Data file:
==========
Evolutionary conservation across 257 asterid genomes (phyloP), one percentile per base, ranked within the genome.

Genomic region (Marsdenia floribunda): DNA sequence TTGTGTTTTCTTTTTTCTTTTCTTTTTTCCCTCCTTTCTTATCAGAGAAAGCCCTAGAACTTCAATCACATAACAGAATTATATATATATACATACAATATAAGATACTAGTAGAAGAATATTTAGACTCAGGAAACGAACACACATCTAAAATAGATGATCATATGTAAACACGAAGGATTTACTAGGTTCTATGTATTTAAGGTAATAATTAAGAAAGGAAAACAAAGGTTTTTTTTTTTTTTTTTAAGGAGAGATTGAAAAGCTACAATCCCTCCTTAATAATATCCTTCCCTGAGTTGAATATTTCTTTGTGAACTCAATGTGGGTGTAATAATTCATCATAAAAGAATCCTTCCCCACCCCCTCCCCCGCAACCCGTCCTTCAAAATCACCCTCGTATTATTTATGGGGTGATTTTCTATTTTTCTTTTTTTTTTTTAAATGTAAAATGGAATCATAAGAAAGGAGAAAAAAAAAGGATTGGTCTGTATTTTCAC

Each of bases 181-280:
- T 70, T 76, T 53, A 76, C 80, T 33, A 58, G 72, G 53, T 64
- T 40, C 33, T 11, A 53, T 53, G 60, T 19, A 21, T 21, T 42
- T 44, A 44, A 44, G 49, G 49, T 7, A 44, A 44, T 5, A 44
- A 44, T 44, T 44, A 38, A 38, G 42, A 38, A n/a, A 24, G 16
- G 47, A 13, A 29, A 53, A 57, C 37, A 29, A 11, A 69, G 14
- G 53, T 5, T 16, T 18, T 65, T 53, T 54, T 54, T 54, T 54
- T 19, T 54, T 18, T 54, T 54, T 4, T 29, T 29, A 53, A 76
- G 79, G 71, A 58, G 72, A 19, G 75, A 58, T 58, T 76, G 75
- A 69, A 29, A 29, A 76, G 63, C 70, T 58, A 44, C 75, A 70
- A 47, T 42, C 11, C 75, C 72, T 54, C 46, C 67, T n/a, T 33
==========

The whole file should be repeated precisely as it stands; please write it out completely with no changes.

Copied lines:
Evolutionary conservation across 257 asterid genomes (phyloP), one percentile per base, ranked within the genome.

Genomic region (Marsdenia floribunda): DNA sequence TTGTGTTTTCTTTTTTCTTTTCTTTTTTCCCTCCTTTCTTATCAGAGAAAGCCCTAGAACTTCAATCACATAACAGAATTATATATATATACATACAATATAAGATACTAGTAGAAGAATATTTAGACTCAGGAAACGAACACACATCTAAAATAGATGATCATATGTAAACACGAAGGATTTACTAGGTTCTATGTATTTAAGGTAATAATTAAGAAAGGAAAACAAAGGTTTTTTTTTTTTTTTTTAAGGAGAGATTGAAAAGCTACAATCCCTCCTTAATAATATCCTTCCCTGAGTTGAATATTTCTTTGTGAACTCAATGTGGGTGTAATAATTCATCATAAAAGAATCCTTCCCCACCCCCTCCCCCGCAACCCGTCCTTCAAAATCACCCTCGTATTATTTATGGGGTGATTTTCTATTTTTCTTTTTTTTTTTTAAATGTAAAATGGAATCATAAGAAAGGAGAAAAAAAAAGGATTGGTCTGTATTTTCAC

Each of bases 181-280:
- T 70, T 76, T 53, A 76, C 80, T 33, A 58, G 72, G 53, T 64
- T 40, C 33, T 11, A 53, T 53, G 60, T 19, A 21, T 21, T 42
- T 44, A 44, A 44, G 49, G 49, T 7, A 44, A 44, T 5, A 44
- A 44, T 44, T 44, A 38, A 38, G 42, A 38, A n/a, A 24, G 16
- G 47, A 13, A 29, A 53, A 57, C 37, A 29, A 11, A 69, G 14
- G 53, T 5, T 16, T 18, T 65, T 53, T 54, T 54, T 54, T 54
- T 19, T 54, T 18, T 54, T 54, T 4, T 29, T 29, A 53, A 76
- G 79, G 71, A 58, G 72, A 19, G 75, A 58, T 58, T 76, G 75
- A 69, A 29, A 29, A 76, G 63, C 70, T 58, A 44, C 75, A 70
- A 47, T 42, C 11, C 75, C 72, T 54, C 46, C 67, T n/a, T 33